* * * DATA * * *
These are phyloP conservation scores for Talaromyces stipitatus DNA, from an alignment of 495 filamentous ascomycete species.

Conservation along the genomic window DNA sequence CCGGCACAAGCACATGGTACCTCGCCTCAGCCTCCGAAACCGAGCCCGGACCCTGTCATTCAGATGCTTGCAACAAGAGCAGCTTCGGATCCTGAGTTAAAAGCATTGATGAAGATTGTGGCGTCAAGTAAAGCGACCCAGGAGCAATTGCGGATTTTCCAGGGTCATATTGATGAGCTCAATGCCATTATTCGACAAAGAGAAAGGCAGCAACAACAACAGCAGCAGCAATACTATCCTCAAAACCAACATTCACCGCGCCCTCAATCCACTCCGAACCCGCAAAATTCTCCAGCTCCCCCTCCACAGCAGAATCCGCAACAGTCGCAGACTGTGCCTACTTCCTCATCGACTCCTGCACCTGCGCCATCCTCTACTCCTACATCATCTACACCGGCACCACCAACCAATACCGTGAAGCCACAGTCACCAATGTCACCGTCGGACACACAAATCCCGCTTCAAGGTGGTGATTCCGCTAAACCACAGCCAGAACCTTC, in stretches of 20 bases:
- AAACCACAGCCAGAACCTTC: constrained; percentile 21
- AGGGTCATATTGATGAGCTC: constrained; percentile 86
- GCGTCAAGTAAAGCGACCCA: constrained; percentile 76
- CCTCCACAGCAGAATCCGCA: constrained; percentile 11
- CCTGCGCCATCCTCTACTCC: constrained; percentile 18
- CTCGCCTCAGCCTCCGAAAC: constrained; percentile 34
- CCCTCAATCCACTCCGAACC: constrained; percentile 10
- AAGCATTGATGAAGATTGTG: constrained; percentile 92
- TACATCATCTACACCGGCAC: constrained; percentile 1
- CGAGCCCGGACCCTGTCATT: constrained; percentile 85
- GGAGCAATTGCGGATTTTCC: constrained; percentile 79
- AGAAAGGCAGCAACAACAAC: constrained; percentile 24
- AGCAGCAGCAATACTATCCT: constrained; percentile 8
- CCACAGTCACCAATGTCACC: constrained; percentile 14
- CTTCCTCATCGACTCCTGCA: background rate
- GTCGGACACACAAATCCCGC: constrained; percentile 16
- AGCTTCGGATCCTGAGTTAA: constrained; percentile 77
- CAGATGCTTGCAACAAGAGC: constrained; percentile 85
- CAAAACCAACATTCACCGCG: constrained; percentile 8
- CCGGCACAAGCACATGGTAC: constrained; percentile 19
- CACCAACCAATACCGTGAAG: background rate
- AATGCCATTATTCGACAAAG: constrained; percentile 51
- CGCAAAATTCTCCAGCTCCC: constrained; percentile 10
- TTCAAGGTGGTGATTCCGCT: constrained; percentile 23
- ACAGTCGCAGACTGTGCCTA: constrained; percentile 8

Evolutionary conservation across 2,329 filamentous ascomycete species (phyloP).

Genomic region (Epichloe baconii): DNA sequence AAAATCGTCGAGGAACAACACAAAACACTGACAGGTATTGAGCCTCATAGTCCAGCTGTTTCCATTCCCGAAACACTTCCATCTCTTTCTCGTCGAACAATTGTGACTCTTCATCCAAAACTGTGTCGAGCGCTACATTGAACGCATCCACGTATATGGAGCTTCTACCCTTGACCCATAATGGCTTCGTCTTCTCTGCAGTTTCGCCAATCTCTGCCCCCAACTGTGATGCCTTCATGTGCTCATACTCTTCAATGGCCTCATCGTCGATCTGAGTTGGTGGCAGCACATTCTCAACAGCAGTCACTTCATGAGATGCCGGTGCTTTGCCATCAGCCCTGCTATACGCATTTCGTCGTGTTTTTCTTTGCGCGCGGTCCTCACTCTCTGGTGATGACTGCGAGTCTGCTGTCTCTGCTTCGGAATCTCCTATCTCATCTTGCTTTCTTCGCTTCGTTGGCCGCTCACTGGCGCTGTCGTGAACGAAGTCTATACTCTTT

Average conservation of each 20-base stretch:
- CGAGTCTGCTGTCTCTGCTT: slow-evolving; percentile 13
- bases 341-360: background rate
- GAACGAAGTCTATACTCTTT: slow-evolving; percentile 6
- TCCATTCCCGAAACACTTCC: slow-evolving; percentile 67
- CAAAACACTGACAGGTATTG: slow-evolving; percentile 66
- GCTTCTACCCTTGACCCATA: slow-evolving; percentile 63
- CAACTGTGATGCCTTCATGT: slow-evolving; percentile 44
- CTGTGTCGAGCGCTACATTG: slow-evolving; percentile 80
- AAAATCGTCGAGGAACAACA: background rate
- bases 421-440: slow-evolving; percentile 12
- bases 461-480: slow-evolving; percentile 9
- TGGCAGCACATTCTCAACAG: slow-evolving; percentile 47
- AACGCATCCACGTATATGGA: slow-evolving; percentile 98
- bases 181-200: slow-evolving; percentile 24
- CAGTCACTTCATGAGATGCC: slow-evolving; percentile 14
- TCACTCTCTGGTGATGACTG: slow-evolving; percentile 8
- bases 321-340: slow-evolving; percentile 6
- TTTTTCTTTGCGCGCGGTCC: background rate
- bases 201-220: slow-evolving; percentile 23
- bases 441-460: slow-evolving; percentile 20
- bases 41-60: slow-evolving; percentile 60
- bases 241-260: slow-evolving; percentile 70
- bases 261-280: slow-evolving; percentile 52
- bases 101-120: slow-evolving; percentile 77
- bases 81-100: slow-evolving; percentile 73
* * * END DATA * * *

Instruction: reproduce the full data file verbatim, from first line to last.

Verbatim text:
These are phyloP conservation scores for Talaromyces stipitatus DNA, from an alignment of 495 filamentous ascomycete species.

Conservation along the genomic window DNA sequence CCGGCACAAGCACATGGTACCTCGCCTCAGCCTCCGAAACCGAGCCCGGACCCTGTCATTCAGATGCTTGCAACAAGAGCAGCTTCGGATCCTGAGTTAAAAGCATTGATGAAGATTGTGGCGTCAAGTAAAGCGACCCAGGAGCAATTGCGGATTTTCCAGGGTCATATTGATGAGCTCAATGCCATTATTCGACAAAGAGAAAGGCAGCAACAACAACAGCAGCAGCAATACTATCCTCAAAACCAACATTCACCGCGCCCTCAATCCACTCCGAACCCGCAAAATTCTCCAGCTCCCCCTCCACAGCAGAATCCGCAACAGTCGCAGACTGTGCCTACTTCCTCATCGACTCCTGCACCTGCGCCATCCTCTACTCCTACATCATCTACACCGGCACCACCAACCAATACCGTGAAGCCACAGTCACCAATGTCACCGTCGGACACACAAATCCCGCTTCAAGGTGGTGATTCCGCTAAACCACAGCCAGAACCTTC, in stretches of 20 bases:
- AAACCACAGCCAGAACCTTC: constrained; percentile 21
- AGGGTCATATTGATGAGCTC: constrained; percentile 86
- GCGTCAAGTAAAGCGACCCA: constrained; percentile 76
- CCTCCACAGCAGAATCCGCA: constrained; percentile 11
- CCTGCGCCATCCTCTACTCC: constrained; percentile 18
- CTCGCCTCAGCCTCCGAAAC: constrained; percentile 34
- CCCTCAATCCACTCCGAACC: constrained; percentile 10
- AAGCATTGATGAAGATTGTG: constrained; percentile 92
- TACATCATCTACACCGGCAC: constrained; percentile 1
- CGAGCCCGGACCCTGTCATT: constrained; percentile 85
- GGAGCAATTGCGGATTTTCC: constrained; percentile 79
- AGAAAGGCAGCAACAACAAC: constrained; percentile 24
- AGCAGCAGCAATACTATCCT: constrained; percentile 8
- CCACAGTCACCAATGTCACC: constrained; percentile 14
- CTTCCTCATCGACTCCTGCA: background rate
- GTCGGACACACAAATCCCGC: constrained; percentile 16
- AGCTTCGGATCCTGAGTTAA: constrained; percentile 77
- CAGATGCTTGCAACAAGAGC: constrained; percentile 85
- CAAAACCAACATTCACCGCG: constrained; percentile 8
- CCGGCACAAGCACATGGTAC: constrained; percentile 19
- CACCAACCAATACCGTGAAG: background rate
- AATGCCATTATTCGACAAAG: constrained; percentile 51
- CGCAAAATTCTCCAGCTCCC: constrained; percentile 10
- TTCAAGGTGGTGATTCCGCT: constrained; percentile 23
- ACAGTCGCAGACTGTGCCTA: constrained; percentile 8

Evolutionary conservation across 2,329 filamentous ascomycete species (phyloP).

Genomic region (Epichloe baconii): DNA sequence AAAATCGTCGAGGAACAACACAAAACACTGACAGGTATTGAGCCTCATAGTCCAGCTGTTTCCATTCCCGAAACACTTCCATCTCTTTCTCGTCGAACAATTGTGACTCTTCATCCAAAACTGTGTCGAGCGCTACATTGAACGCATCCACGTATATGGAGCTTCTACCCTTGACCCATAATGGCTTCGTCTTCTCTGCAGTTTCGCCAATCTCTGCCCCCAACTGTGATGCCTTCATGTGCTCATACTCTTCAATGGCCTCATCGTCGATCTGAGTTGGTGGCAGCACATTCTCAACAGCAGTCACTTCATGAGATGCCGGTGCTTTGCCATCAGCCCTGCTATACGCATTTCGTCGTGTTTTTCTTTGCGCGCGGTCCTCACTCTCTGGTGATGACTGCGAGTCTGCTGTCTCTGCTTCGGAATCTCCTATCTCATCTTGCTTTCTTCGCTTCGTTGGCCGCTCACTGGCGCTGTCGTGAACGAAGTCTATACTCTTT

Average conservation of each 20-base stretch:
- CGAGTCTGCTGTCTCTGCTT: slow-evolving; percentile 13
- bases 341-360: background rate
- GAACGAAGTCTATACTCTTT: slow-evolving; percentile 6
- TCCATTCCCGAAACACTTCC: slow-evolving; percentile 67
- CAAAACACTGACAGGTATTG: slow-evolving; percentile 66
- GCTTCTACCCTTGACCCATA: slow-evolving; percentile 63
- CAACTGTGATGCCTTCATGT: slow-evolving; percentile 44
- CTGTGTCGAGCGCTACATTG: slow-evolving; percentile 80
- AAAATCGTCGAGGAACAACA: background rate
- bases 421-440: slow-evolving; percentile 12
- bases 461-480: slow-evolving; percentile 9
- TGGCAGCACATTCTCAACAG: slow-evolving; percentile 47
- AACGCATCCACGTATATGGA: slow-evolving; percentile 98
- bases 181-200: slow-evolving; percentile 24
- CAGTCACTTCATGAGATGCC: slow-evolving; percentile 14
- TCACTCTCTGGTGATGACTG: slow-evolving; percentile 8
- bases 321-340: slow-evolving; percentile 6
- TTTTTCTTTGCGCGCGGTCC: background rate
- bases 201-220: slow-evolving; percentile 23
- bases 441-460: slow-evolving; percentile 20
- bases 41-60: slow-evolving; percentile 60
- bases 241-260: slow-evolving; percentile 70
- bases 261-280: slow-evolving; percentile 52
- bases 101-120: slow-evolving; percentile 77
- bases 81-100: slow-evolving; percentile 73